The One Stereotype…

March 24, 2008 at 8:23 am Leave a comment

Unfortunately, at the moment, Klondike does actually “fit” one of those not-so-great stereotypes about Thoroughbreds.  Namely, that they have awful feet.  Of course, the stereotype usually goes that they have horrible feet no matter what and will need shoes, etc, etc, ad nauseum.  Klondike’s feet though, probably will get better and be fine over time, they naturally seem to have good shape, and with a little more frequent care (and diet changes- he is now being pumped full of good stuff like Buckeye Ultimate Finish, and some yummy forage stuff, and many carrots) they will probably be just fine.

But he’s still a little bit footsore after his last trim, which is kind of upsetting.  Looking under his foot, there’s not much depth to the sole, and the frog is sort of pancaked and ill-defined.  On the plus side, though, his heels are nice and healthy, not pinched or contracted like many horses.  His hind feet also show some pretty big flares that couldn’t be totally corrected in one trim. 

For now, a little horsey-aspirin and some keratex are on the menu (OK, so menu is the wrong word, I think actually consuming keratex would not only kill you, but preserve the body for a hundred years).

So, what to do when you have a slightly footsore horse you don’t want to take on trail rides?  You spoil, you groom, and you work on kid-proofing.  I figure kid-proof horses are the best kind, and seeing as I’m basically a 12 year old in a 29 year old body, I know how to do this.  I spent about ten minutes yesterday kid-torturing Klondike, and he seems to love it.  I can braid his forelock, I can drape myself over his neck while cooing at him, and I can pull on his tail.  I figure twelve year old horse-mad kids love to comb tails, so being used to that might be a good thing.  He even puts up with singing and yelling pretty well, though it’s pretty clear he thinks I’m nuts.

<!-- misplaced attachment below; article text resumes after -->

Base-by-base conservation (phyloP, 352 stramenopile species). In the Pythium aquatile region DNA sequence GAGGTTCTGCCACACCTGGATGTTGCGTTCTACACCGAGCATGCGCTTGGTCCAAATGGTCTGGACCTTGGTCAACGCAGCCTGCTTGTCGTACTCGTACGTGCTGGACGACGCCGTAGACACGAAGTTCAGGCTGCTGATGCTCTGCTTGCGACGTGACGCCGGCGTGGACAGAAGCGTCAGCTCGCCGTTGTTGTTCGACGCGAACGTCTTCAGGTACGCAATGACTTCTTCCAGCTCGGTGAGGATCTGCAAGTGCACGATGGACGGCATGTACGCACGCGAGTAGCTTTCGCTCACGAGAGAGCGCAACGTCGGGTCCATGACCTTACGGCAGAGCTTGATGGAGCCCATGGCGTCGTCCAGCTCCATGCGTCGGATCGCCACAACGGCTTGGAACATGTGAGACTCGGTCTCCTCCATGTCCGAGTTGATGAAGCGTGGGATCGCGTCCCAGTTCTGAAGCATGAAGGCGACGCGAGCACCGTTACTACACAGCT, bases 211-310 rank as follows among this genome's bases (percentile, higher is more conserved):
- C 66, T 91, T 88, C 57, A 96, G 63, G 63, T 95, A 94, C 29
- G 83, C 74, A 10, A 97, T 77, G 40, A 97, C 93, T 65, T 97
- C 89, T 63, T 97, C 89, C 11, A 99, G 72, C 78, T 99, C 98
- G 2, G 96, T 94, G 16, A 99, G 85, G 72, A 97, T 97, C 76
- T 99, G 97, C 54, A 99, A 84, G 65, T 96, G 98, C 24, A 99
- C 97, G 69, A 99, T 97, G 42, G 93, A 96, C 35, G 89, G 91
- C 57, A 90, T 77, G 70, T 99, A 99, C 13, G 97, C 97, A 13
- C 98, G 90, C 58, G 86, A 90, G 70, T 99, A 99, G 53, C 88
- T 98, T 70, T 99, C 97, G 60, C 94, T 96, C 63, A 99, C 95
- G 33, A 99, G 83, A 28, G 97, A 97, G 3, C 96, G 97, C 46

Klondike has also progressed on a social level over the last few weeks- at first, he was the wuss of his turnout group.  The other horses easily kept him away from the hay (or the run-in shed when it rained).  Most days, Klondike was easily picked out from afar because he was the one at the far end of the field by himself.  Over the weekend, though, he started sticking up for himself, and is now seen with the other horses, and even sharing hay.  So that’s good news, as we no longer have to feel sorry for him every time we look out into the field. 

 More photos soon, forgot to upload them.  Oops.

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Add “Tornado” to the Not-Scary List A Guided tour of… feet!

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